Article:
2001-2002 Audi S4 Avant, 2001-2005 BMW M3, and 2002-2005 Mercedes-Benz C32 AMG

Richard Newton
0105 S4 M3 C32 01

The Swabian Alb, Germany - Between Stuttgart and Munich, the Swabian Alb is a driving heaven, with wonderful roads, very little traffic, stunning scenery, and patchy law enforcement. It's the perfect playground for the Audi S4 Avant, the BMW M3, and the 2002 Mercedes-Benz C32 AMG--the ultimate batch of compact supercars. All three offer driving pleasure in abundance, despite having dramatically disparate design and engineering. The S4 Avant is a wagon, for instance, the M3 is a coupe, and the C32 AMG is a sedan. Audi believes in turbocharging and all-wheel drive. BMW's credo is a high-revving, normally aspirated in-line six-cylinder engine. And Mercedes-Benz breathes fire into its V-6 via an AMG-prepared supercharger.

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The C32 AMG is the new kid on the block here. In the current German automakers' locker-room contest, its main mission is to beat the M3, the S4, and Audi's Europe-only RS4. To accomplish this mission, its supercharged V-6 engine makes 349 horsepower, sixteen more than the M3 and almost a hundred more than the S4. This puts the car from Affalterbach, home of AMG, on the provisional pole position for our drive from Reutlingen to Ulm. Like all AMG-tuned Mercs, the C32 relays its torque via a five-speed manu-matic transmission to the rear wheels. A welcome innovation pioneered by this model is the standard SpeedShift feature, which instantly selects the lowest possible gear when you nudge the lever to the left and hold it briefly in that position. As you would expect with Mercedes, the C32 is the costliest car here, with an expected price in the United States of about $52,000.

0105 S4 M3 C32 03

The BMW M3 is the sports car in this group, despite its untypically high seating position and luxurious standard equipment. The 3.2-liter engine relies on high revs and fine-tuning to deliver 333 horsepower. It drives the rear wheels via a six-speed manual transmission, and if it wasn't for the standard stability control, the somewhat nose-heavy BMW would slide sideways through most corners, especially in the wintry conditions we're encountering. The M3 is just going on sale in the United States, priced at $46,045.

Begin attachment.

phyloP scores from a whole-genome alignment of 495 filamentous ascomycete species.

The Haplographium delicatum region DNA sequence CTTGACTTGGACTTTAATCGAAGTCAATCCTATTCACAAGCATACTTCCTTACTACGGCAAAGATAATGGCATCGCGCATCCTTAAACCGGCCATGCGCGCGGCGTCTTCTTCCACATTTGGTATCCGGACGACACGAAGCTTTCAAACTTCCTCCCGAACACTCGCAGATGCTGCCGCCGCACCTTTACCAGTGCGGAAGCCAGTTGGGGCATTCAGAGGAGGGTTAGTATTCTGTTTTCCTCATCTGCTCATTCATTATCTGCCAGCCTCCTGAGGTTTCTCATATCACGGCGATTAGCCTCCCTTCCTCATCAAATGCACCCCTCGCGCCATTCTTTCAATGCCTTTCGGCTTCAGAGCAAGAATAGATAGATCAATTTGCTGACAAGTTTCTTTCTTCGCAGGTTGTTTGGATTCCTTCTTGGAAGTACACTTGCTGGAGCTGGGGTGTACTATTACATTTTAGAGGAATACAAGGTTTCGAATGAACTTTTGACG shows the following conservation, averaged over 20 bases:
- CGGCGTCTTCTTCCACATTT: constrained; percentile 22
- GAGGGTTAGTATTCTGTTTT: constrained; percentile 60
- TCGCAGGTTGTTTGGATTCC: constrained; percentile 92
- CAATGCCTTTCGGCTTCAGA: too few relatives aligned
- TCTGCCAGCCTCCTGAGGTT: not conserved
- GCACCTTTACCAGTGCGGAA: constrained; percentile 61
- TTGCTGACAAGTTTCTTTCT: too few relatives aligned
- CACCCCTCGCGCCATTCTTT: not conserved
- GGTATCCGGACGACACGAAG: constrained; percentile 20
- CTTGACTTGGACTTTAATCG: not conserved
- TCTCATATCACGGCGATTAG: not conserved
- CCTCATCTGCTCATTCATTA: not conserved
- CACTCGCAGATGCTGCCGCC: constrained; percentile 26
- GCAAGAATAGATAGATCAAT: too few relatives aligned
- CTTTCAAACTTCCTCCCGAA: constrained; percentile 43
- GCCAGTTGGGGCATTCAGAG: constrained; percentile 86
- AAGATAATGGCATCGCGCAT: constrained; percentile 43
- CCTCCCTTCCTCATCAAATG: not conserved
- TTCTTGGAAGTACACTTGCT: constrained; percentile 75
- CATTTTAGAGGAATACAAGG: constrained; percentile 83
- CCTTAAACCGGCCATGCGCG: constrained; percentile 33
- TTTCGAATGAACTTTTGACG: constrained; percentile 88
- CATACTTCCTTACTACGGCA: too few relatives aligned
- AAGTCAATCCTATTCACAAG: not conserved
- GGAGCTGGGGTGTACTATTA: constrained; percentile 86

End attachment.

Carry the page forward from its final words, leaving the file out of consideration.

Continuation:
The current Audi S4 won't be around much longer, because the A4 upon which it's based is about to be replaced; the 2002 sedan is due shortly, and the new A4 Avant wagon will arrive at the end of the year in Europe. A fresh S4 won't debut until early 2003. Priced at only $40,500, however, the S4 Avant is the bargain of the group.

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The Mercedes is a true sledgehammer on wheels. Redlined at 6200 rpm, the supercharged V-6 doesn't need high revs to deliver. On paper, maximum torque of 332 pound-feet is unleashed at 4400 rpm, but what counts more in real life is that it musters no less than 290 pound-feet all the way from 2300 to 6100 rpm. On dry tarmac, the 3597-pound five-seater can accelerate from 0 to 62 mph in 5.2 seconds. It's an experience that will push you firmly into your seat, and it's a treat for your ears, because the supercharged V-6 has a loud, steely, and unashamedly full-bodied exhaust note that brings back memories of the classic 1950s racing cars. The C32 delivers this explosive performance in a Mercedes-like way: The throttle response is brisk but not ultra-sharp; upshifts are quick but by no means brutal; and the electronics ensure that you stay on your chosen path. Of our trio, the C32 was the thirstiest, recording 15 mpg in our hands.

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